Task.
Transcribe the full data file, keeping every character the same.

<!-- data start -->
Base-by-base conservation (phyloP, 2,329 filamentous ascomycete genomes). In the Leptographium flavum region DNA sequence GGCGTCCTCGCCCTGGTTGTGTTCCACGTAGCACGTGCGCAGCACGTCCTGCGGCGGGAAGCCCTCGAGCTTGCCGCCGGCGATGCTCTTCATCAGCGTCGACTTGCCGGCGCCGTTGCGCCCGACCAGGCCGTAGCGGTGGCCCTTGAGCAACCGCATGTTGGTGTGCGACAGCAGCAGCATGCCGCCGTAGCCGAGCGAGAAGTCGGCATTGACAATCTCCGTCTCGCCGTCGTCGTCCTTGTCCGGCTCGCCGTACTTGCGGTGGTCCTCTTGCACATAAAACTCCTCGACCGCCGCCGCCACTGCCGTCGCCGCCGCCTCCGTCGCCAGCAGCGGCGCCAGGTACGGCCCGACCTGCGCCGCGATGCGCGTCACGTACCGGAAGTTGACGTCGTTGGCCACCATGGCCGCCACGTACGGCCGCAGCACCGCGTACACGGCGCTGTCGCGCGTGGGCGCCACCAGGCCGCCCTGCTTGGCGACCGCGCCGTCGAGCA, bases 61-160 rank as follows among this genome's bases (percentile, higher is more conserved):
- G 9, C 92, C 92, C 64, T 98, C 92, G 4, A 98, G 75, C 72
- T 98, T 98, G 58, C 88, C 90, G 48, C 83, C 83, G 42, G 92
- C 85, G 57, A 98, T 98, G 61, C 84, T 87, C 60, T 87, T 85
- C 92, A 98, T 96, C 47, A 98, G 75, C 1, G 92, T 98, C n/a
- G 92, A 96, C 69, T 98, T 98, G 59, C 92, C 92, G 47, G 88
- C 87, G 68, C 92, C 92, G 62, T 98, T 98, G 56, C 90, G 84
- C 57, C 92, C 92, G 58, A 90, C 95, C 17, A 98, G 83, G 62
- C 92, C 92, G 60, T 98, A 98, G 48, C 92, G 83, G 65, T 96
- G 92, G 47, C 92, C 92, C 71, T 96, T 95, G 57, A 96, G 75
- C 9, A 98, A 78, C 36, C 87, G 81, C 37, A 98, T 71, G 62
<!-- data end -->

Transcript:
Base-by-base conservation (phyloP, 2,329 filamentous ascomycete genomes). In the Leptographium flavum region DNA sequence GGCGTCCTCGCCCTGGTTGTGTTCCACGTAGCACGTGCGCAGCACGTCCTGCGGCGGGAAGCCCTCGAGCTTGCCGCCGGCGATGCTCTTCATCAGCGTCGACTTGCCGGCGCCGTTGCGCCCGACCAGGCCGTAGCGGTGGCCCTTGAGCAACCGCATGTTGGTGTGCGACAGCAGCAGCATGCCGCCGTAGCCGAGCGAGAAGTCGGCATTGACAATCTCCGTCTCGCCGTCGTCGTCCTTGTCCGGCTCGCCGTACTTGCGGTGGTCCTCTTGCACATAAAACTCCTCGACCGCCGCCGCCACTGCCGTCGCCGCCGCCTCCGTCGCCAGCAGCGGCGCCAGGTACGGCCCGACCTGCGCCGCGATGCGCGTCACGTACCGGAAGTTGACGTCGTTGGCCACCATGGCCGCCACGTACGGCCGCAGCACCGCGTACACGGCGCTGTCGCGCGTGGGCGCCACCAGGCCGCCCTGCTTGGCGACCGCGCCGTCGAGCA, bases 61-160 rank as follows among this genome's bases (percentile, higher is more conserved):
- G 9, C 92, C 92, C 64, T 98, C 92, G 4, A 98, G 75, C 72
- T 98, T 98, G 58, C 88, C 90, G 48, C 83, C 83, G 42, G 92
- C 85, G 57, A 98, T 98, G 61, C 84, T 87, C 60, T 87, T 85
- C 92, A 98, T 96, C 47, A 98, G 75, C 1, G 92, T 98, C n/a
- G 92, A 96, C 69, T 98, T 98, G 59, C 92, C 92, G 47, G 88
- C 87, G 68, C 92, C 92, G 62, T 98, T 98, G 56, C 90, G 84
- C 57, C 92, C 92, G 58, A 90, C 95, C 17, A 98, G 83, G 62
- C 92, C 92, G 60, T 98, A 98, G 48, C 92, G 83, G 65, T 96
- G 92, G 47, C 92, C 92, C 71, T 96, T 95, G 57, A 96, G 75
- C 9, A 98, A 78, C 36, C 87, G 81, C 37, A 98, T 71, G 62